Outside these, the Olympics as a whole is bound to create a whole host of stories that should capture the imagination – with any multiple gold medal winner in with a shout. I’m still very interested to see how the British gymnasts get on and what sort of a following that generates – a first Olympic GB gold in that discipline would be an attractive story.
All that said, it’s not clear at this stage who the main challenger to Murray will be. But a challenger I’m sure there will be – it’s just making sure he or she is backed at a decent price at the right time. The Olympics, as always, is the obvious port of call and it’s not long now until it all kicks off on Friday 5 August 2016.. Please check in on the site and on Twitter for updates throughout.
4 thoughts on “what next? a look at the dangers to Murray”
I’ve noticed that Ladbrokes have priced up ‘Any British Olympic Team’ at 5/1 to win the Sports Personality team of the year. Leicester City are currently 1/7, but if they are in mid-table and out of the Champions League come December, I can see this price drifting.
Interestingly an Olympic team has won the team prize in each of the last eight Olympic years.
1984 – Olympic show jumping team
1988 – Olympic hockey team
1992 – Olympic rowing pairs
1996 – Olympic rowing pairs
2000 – Olympic & Paralympic teams
2004 – Olympic men’s coxless four
2008 – Olympic cycling team
2012 – Olympic & Paralympic teams
Obviously Leicester will be nominated for the award, and the concern is that if the Olympic cycling, diving, gymnastic, rowing and/or sailing teams are all shortlisted individually, the panel may not want to favour one sport over another, and plump for Leicester.
There are however other worthy team contenders such as Wales (football), England (rugby union), the Paralympic team (probably), the GB Davis cup team (possibly) & the Europe Ryder Cup team (possibly).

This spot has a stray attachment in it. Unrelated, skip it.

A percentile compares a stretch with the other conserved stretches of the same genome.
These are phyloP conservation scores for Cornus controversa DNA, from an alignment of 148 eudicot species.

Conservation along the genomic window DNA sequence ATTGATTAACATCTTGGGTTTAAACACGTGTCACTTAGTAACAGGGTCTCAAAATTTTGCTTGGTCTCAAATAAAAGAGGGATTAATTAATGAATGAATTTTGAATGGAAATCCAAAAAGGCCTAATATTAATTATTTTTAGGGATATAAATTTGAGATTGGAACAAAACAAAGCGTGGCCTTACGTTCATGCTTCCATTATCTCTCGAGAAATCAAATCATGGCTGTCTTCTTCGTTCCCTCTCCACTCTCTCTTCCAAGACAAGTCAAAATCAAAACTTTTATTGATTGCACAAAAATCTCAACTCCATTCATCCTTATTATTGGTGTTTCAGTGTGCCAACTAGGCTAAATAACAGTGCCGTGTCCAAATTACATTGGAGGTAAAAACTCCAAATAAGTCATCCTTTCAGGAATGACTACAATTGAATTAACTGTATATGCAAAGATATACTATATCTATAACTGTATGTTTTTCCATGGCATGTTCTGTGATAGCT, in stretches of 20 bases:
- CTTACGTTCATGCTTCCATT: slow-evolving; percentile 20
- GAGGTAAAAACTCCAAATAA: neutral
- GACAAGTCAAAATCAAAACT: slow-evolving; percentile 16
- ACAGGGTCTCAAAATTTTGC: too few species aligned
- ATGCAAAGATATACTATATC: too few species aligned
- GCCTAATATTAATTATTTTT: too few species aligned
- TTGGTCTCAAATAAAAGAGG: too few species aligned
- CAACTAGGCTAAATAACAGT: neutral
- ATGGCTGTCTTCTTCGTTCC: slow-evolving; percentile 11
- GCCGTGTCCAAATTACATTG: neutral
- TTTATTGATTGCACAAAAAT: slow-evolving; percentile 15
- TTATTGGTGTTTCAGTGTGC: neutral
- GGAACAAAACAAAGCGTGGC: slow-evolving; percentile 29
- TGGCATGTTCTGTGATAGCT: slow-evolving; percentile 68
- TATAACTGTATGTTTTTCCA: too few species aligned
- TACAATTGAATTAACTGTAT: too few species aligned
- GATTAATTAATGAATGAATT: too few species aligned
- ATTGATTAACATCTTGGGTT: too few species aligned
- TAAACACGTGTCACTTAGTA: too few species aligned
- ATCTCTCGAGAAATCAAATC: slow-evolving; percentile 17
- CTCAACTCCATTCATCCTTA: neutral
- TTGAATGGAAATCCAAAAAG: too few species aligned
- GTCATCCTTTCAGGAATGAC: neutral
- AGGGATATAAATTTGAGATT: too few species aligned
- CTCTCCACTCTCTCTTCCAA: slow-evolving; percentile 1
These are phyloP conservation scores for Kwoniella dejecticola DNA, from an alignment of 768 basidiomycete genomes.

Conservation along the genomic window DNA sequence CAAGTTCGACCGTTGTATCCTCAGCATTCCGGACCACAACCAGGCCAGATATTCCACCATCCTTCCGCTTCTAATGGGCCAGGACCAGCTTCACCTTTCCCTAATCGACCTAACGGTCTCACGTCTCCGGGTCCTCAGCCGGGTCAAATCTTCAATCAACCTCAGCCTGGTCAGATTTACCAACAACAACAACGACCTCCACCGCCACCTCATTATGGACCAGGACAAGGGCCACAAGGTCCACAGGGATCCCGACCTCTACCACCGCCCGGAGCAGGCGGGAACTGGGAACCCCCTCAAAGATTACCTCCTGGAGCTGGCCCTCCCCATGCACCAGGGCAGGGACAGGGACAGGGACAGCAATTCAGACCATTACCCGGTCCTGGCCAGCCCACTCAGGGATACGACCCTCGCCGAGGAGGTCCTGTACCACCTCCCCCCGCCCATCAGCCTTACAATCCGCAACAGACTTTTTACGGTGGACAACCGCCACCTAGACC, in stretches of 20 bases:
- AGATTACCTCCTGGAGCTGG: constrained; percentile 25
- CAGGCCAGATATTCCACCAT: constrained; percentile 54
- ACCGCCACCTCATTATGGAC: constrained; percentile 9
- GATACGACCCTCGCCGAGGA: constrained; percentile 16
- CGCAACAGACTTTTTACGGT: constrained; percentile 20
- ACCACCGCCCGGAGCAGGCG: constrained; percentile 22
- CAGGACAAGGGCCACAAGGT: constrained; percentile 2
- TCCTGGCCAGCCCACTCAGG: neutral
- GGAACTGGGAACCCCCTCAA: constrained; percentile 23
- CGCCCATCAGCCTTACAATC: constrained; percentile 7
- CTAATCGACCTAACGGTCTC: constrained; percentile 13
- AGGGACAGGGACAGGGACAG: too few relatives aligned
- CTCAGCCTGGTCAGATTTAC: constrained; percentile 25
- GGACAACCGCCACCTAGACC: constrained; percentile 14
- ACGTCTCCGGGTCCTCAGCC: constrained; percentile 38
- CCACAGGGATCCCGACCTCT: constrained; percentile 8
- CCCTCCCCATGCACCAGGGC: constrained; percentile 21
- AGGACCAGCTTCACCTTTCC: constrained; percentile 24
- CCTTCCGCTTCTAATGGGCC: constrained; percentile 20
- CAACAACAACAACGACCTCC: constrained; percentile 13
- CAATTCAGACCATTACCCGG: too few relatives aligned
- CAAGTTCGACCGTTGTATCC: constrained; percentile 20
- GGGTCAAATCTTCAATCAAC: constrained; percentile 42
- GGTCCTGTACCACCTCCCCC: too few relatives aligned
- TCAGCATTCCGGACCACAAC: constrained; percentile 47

With all these options, I think there is a decent chance that ‘Team GB (Olympic & Paralympic)’ as a whole will be nominated, which would greatly enhance the likelihood of a win.
Top research as ever James. At 1/7 always worth looking for alternatives.
My feeling is that they’ll have to give it to Leicester as that achievement needs to be recognised. And it really was a team performance. It will also be a nice change from an Olympics dominated shortlist I suppose.
Interested to see if it drifts at all but think the bookies will be very wary.
I have taken a look at the twelve individuals who formed the SPOTY panel in the years 2012 to 2015, and noticed the following:
1) Most panel members only stay for one year. The only ever-presents are Barbara Slater (director of BBC sport), Philip Bernie (head of BBC TV sport), Carl Doran (exec editor of SPOTY) and Tanni Grey-Thompson. It will be worth keeping an eye on Tanni’s tweets, to see what sporting achievements she has been impressed with in 2016.
2) The gender breakdown of the panel has been balanced, with each year having six male and six female panellists. Has this had an impact on the nomination process? Well, over the past four years, 32% of the SPOTY nominees have been female (14 of 44). This compares to 20% in the years 2008-2011 (8 of 40).
3) Three former SPOTY nominees are included in the panel. This section of the panel has been dominated by Olympians/Paralympians with either two or three included in each year. If the panel are discussing the merits of an Olympian versus a non-Olympian, this may factor into the Olympian getting the shortlist place.
Just given TG-T a follow James!